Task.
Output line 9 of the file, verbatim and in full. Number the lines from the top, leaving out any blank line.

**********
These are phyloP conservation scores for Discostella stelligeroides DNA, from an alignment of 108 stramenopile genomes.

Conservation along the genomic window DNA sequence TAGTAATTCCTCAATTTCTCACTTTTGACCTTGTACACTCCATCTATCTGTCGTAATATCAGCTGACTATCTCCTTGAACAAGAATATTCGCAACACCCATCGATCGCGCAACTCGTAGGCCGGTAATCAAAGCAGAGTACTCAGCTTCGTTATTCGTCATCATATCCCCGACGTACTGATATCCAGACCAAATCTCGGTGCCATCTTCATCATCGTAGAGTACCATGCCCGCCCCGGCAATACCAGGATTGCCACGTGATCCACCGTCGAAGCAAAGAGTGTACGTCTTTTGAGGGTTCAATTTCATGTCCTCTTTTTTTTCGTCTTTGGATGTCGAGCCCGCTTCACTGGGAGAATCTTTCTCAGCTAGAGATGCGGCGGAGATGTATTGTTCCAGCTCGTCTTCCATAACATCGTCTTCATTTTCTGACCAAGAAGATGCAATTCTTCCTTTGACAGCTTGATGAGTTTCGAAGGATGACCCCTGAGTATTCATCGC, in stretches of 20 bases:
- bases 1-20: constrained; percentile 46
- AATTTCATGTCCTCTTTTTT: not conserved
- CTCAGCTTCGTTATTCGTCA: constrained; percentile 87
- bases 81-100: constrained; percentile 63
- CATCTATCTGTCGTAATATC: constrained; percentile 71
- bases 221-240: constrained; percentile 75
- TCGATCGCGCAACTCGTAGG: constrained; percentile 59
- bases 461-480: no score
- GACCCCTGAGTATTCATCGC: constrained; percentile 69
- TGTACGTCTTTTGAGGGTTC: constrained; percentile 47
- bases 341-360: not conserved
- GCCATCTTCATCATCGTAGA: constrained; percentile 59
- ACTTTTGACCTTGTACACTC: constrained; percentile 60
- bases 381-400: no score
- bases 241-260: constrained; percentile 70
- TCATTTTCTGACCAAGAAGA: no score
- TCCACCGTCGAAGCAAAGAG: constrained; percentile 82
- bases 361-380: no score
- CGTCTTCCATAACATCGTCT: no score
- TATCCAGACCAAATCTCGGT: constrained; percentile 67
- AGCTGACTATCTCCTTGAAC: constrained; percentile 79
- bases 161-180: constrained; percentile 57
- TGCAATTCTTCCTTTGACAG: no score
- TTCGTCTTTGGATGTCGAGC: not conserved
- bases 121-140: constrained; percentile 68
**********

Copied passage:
- TCGATCGCGCAACTCGTAGG: constrained; percentile 59